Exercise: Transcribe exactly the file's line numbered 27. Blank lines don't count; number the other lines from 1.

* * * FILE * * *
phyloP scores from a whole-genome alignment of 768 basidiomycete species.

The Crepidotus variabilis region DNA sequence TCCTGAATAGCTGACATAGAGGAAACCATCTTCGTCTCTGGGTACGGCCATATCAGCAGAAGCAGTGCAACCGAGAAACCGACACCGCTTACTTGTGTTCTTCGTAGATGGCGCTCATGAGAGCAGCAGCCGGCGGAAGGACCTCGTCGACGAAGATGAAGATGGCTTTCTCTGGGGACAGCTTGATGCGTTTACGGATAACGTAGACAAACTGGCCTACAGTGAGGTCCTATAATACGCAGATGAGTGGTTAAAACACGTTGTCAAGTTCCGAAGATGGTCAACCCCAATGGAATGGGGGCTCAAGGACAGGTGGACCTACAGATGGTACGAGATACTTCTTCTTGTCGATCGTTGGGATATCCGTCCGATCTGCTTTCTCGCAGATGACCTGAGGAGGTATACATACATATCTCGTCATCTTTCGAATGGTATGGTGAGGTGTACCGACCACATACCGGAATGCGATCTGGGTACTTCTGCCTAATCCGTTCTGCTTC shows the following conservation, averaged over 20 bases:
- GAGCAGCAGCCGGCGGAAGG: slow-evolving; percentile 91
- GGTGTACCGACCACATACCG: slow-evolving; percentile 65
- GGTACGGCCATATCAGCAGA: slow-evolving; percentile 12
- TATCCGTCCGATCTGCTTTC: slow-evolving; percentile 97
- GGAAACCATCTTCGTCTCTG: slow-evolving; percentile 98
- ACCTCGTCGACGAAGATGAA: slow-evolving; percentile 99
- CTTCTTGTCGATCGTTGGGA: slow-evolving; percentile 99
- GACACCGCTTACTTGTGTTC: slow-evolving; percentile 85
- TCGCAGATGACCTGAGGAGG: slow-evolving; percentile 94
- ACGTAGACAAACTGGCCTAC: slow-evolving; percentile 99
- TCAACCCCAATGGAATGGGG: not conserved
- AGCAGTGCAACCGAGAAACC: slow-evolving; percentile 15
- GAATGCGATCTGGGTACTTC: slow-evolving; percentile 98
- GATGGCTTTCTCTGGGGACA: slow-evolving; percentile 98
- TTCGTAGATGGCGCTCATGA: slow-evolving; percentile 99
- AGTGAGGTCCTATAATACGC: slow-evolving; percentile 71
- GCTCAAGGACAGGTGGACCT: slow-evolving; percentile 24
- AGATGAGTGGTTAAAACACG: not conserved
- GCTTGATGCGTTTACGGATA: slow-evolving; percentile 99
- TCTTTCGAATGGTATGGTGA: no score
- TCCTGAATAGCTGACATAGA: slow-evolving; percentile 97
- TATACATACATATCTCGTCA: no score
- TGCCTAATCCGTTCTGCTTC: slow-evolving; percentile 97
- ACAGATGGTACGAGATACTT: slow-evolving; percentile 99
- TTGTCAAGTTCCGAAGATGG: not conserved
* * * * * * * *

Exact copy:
- TTGTCAAGTTCCGAAGATGG: not conserved